This article originally appeared on Yoga Journal
The term "hip opener" is used a lot in yoga. It describes any pose with external rotation of the hip joints as its primary focus. Think of the movement at the hips when you turn your feet out in a Charlie Chaplin stance. You see this in Virabhadrasana II (Warrior 2), Baddha Konasana (Bound Angle Pose), and Sukhasana (Easy Pose), among other poses.
I prefer to think of these "hip opener" poses as "hip external rotators" since that's the specific movement emphasized (although you could think of them as “Charlie Chaplin poses”). The pose with perhaps the most intense external rotation is Eka Pada Rajakapotasana (One-Legged King Pigeon Pose). In the traditional version of this pose, your front knee is bent so your shin is either parallel or at an angle to the short edge of the mat and your back leg extends straight behind you. This stretches the buttock and inner thigh of your front leg as well as the hip flexors of your back leg.
However, this posture can be challenging, particularly those of us who experience tightness in our hips or are working with a knee or ankle injury. Practicing any of the following versions allows you to explore many of the same actions and benefits of the asana, including developing our focus and concentration.
5 ways to practice Pigeon Pose
First practice Virabhadrasana II (Warrior 2) Pose, Baddha Konasana (Bound Angle Pose), and Sukhasana (Easy Pose) to prepare your front hip. Supta Virasana (Reclining Hero Pose) and Anjaneyasana (Low Lunge) help warm up your back hip.
1. Traditional Pigeon Pose
From Tabletop or Adho Mukha Svanasana (Downward-Facing Dog Pose), step your right foot behind your right wrist. Then inch the outer edge of your right foot behind your left wrist and lower your right knee to the mat behind your right hand. Step or slide your left foot further back so your left leg is straight behind you as you lower your pelvis toward the mat.
Tip: There is no "one size fits all" when it comes to the angle of the front knee or position of the front foot. Explore and find the most comfortable position for your body. Angling your shin closer to the opposite hip reduces the amount of external rotation required in your right hip. Actively press the edge of your front foot into the mat. You can choose to keep your torso upright, supporting the weight of your upper body with your arms, or for a deeper stretch in the front hip, you can fold toward your front leg.
2. Pigeon Pose with a bolster
Lifting and supporting your pelvis reduces the amount of hip external rotation required of your hip and decreases the intensity of the stretch in your back thigh. From Downward-Facing Dog, place a bolster horizontally across the mat a couple of feet behind your hands. Step your right leg forward over and in front of the bolster and lower your right thigh or your glutes onto the bolster. Again, you can keep your torso upright and support your upper body with your arms or fold toward your front leg for a deeper stretch in your front hip.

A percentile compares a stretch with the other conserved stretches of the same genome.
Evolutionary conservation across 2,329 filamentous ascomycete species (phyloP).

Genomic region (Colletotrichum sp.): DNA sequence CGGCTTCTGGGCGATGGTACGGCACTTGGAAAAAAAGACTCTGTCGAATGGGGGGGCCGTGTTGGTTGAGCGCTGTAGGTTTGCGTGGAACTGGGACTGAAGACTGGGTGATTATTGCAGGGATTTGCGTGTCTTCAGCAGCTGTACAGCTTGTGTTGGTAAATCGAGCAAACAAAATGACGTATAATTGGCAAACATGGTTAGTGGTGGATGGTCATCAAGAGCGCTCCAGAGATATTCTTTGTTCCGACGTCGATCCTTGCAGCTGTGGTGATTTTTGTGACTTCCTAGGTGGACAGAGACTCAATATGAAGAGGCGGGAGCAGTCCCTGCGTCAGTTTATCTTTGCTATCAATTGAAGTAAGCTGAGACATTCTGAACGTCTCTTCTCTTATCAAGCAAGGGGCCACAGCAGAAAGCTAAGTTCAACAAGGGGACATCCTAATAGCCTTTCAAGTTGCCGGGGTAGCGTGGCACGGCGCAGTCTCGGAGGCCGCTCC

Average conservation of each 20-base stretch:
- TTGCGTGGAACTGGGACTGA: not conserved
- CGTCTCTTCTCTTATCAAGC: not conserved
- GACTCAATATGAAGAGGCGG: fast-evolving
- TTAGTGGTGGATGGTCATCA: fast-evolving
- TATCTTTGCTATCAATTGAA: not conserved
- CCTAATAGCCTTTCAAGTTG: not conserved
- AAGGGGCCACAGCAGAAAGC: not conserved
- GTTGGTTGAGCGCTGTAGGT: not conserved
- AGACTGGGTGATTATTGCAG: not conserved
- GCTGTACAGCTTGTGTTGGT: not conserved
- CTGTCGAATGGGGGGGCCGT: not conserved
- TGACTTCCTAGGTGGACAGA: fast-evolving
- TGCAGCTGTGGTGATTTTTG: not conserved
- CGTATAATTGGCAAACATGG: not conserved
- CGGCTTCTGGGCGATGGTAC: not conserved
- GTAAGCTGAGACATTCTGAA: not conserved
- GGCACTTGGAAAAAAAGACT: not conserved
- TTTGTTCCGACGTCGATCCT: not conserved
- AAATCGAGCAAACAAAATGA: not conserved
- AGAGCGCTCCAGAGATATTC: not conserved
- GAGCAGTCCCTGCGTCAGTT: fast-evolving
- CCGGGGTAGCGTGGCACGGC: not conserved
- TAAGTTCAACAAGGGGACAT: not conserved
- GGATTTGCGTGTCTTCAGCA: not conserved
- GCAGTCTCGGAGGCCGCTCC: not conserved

3. Pigeon Pose with a chair
Place a bolster horizontally across the seat of a chair and come into Downward-Facing Dog with your hands on the edge of the seat. Lift your right foot and place the outer edge of your foot on the left side of the bolster and sink your right hip toward the bolster. If you want to increase the intensity of the stretch, you can shuffle your left foot further back so you can lower the back of your front thigh onto the bolster.
4. Seated Pigeon Pose
Sit toward the edge of a chair and position your feet slightly in front of your knees, hip-distance apart. Cross your right ankle over your left thigh. Keep your right foot and ankle active by spreading your toes and pressing through the big toe edge of your foot to flex your foot. The closer you bring your right heel toward your left hip, the greater the stretch. Stay here or place your hands on your hips and begin to slowly fold forward toward your right thigh.
You can also do a version of this seated on your mat with your left heel on the mat and your hands behind you for support. Again, the closer you bring your left heel toward you, the deeper the stretch.
5. Reclining Pigeon Pose
Come onto your back, bend your knees, and place your feet flat on the mat a couple of feet in front of your hips. Cross your right ankle over your left thigh. Keep your right foot and ankle active by spreading your toes and pressing through the big toe side of your foot. Either rest your arms at your sides or interlace your fingers behind your left thigh and pull your leg toward you a comfortable amount. To deepen the stretch in your right hip, either step your left foot closer to you or pull your left thigh comfortably even closer.
About our contributor
Andrew McGonigle has studied anatomy for more than 20 years. After initially studying to become a doctor, he moved away from Western medicine to become a yoga and anatomy teacher. He shares his knowledge of the body and the ways it moves in yoga teacher training courses throughout the world and leads his own Yoga Anatomy Online Course. His second book, The Physiology of Yoga, was published in June 2022. To learn more about Andrew, check out doctor-yogi.com or follow him on Instagram @doctoryogi.
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